Spending cuts reduce Saudi Arabia's 'fiscal vulnerabilities' to oil price fluctuation

The kingdom’s ability to balance its budget in the next three years is now more likely with public debt remaining below 30 per cent of gross domestic product

ISTANBUL, TURKEY - OCTOBER 05: The Saudi Arabia national flag is seen above the Saudi Arabia Consulate on October 5, 2018 in Istanbul, Turkey.  Saudi Consulate officials have said that missing writer and Saudi critic Jamal Khashoggi went missing after leaving the consulate, however the statement directly contradicts other sources including Turkish officials who believe that the writer is still inside and being held by Saudi officials. Jamal Khashoggi a Saudi writer critical of the Kingdom and a contributor to the Washington Post was living in self -imposed exile in the U.S.  (Photo by Chris McGrath/Getty Images)
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Lower government spending next year will reduce Saudi Arabia's medium-term fiscal vulnerabilities to lower oil prices and the kingdom is on course for a balanced budget by 2023, the Institute of International Finance (IIF) said.

Opec’s biggest oil exporter is now on a “much more secure” fiscal trajectory than a few months ago given the efforts to restrain spending, said Garbis Iradian, IIF's chief economist for the Middle East and North Africa.

The kingdom’s ability to balance the budget in the next three years is now more likely with public debt remaining below 30 per cent of gross domestic product (GDP) and IIF’s assumption of oil being slightly above $60 per barrel. However, a significantly lower price would mean the budget deficit remains large.

Preliminary estimates by Saudi Arabia have put actual spending in 2019 at 1.05 trillion Saudi riyals (Dh1.03tn), well below the budgeted 1.11tn riyals. While defence spending slightly exceeded the budgeted amount, this was more than offset by lower capital expenditures.

Despite lower oil prices in 2019, revenues have risen on the back of a special oil dividend transfer from Saudi Aramco, which led IIF to revise its estimate of the kingdom's fiscal deficit for 2019 to 4.7 per cent of GDP from 6.2 per cent, it said.

“We have also lowered our forecast for the fiscal deficit for 2020 from 7.5 per cent of GDP to 6.6 per cent in 2020,” Mr Iradian said. “This still represents a widening compared with 2019 due to lower oil revenues.”

The Public Investment Fund, the sovereign wealth fund of Saudi Arabia, which is the key pillar of Riyadh’s economic diversification agenda, has its coffers full after Saudi Aramco’s initial public offering and is taking centre stage in terms of the public spending in the country. It is already behind the mega $500 billion (Dh$1.8tn) futuristic Neom economic free zone and the several other giga-projects in the country.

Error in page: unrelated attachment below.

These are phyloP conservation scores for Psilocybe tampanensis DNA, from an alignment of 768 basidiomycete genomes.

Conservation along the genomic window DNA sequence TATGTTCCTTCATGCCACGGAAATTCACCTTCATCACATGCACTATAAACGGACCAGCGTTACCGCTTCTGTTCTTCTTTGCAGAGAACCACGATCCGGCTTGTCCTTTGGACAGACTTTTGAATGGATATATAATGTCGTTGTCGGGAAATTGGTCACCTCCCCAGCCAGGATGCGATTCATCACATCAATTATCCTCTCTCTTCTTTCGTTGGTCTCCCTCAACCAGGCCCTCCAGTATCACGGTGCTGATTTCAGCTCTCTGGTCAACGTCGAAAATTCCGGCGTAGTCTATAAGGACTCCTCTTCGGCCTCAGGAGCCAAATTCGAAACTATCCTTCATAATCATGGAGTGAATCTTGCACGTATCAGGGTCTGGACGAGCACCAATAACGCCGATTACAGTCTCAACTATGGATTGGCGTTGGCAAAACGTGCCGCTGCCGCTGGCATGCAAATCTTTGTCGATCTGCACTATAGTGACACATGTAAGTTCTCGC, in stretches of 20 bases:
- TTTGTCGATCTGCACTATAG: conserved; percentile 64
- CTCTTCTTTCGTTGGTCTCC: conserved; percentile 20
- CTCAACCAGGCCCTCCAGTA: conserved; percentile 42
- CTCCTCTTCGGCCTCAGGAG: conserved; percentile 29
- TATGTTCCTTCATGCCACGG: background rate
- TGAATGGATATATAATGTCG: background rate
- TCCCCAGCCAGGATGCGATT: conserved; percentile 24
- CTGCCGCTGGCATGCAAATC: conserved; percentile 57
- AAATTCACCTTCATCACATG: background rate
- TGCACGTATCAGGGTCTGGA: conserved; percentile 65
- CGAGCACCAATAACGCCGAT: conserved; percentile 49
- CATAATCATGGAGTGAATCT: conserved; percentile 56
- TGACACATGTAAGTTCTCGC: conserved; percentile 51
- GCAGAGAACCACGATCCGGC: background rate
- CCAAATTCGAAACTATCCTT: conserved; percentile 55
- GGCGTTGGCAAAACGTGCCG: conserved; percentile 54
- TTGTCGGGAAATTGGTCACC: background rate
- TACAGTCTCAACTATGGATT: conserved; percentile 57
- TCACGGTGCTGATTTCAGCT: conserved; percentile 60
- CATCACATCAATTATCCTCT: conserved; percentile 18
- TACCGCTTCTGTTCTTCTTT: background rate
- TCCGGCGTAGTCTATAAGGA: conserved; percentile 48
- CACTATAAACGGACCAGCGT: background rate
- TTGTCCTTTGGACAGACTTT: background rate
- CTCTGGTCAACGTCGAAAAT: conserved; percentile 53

PIF is one of the biggest investors in the local equity markets and holds stakes on behalf of the government across sectors including banking and finance, industries, defence and mining.

The 2020 budget announced earlier this month sets expenditures at 1.02tn riyals, which is 2.7 per cent lower than the preliminary estimates for 2019. Given the recent Opec+ agreement, and as the Jizan refinery became fully operational, IIF expects oil production to increase slightly in 2020, following a decrease of 3 per cent in 2019.

“Based on oil revenues included in the 2020 budget and our assumption of crude oil production, we estimated the oil price assumption in the 2020 budget at $60 per barrel,” Mr Iradian said.

Despite fiscal headwinds, non-oil growth is expected to remain solid at 2.7 per cent, supported by monetary easing and further recovery in private sector activity, which will be supported by interest rate cuts, according to IIF.

The kingdom’s Purchasing Manager’s Index, a composite gauge reflecting the health of the non-oil economy, rose to 58.6 in November - the highest in four years -  and point of sale transactions, a proxy for retail sales, continues to expand.

Credit in Saudi Arabia has also picked up to 3.5 per cent year-on-year in October, with a recovery in lending for construction and manufacturing.

“We expect overall real GDP to shift from a contraction of 0.3 per cent in 2019 to a growth of 1.9 per cent in 2020, as crude oil production is projected to increase slightly,” Mr Iradian said.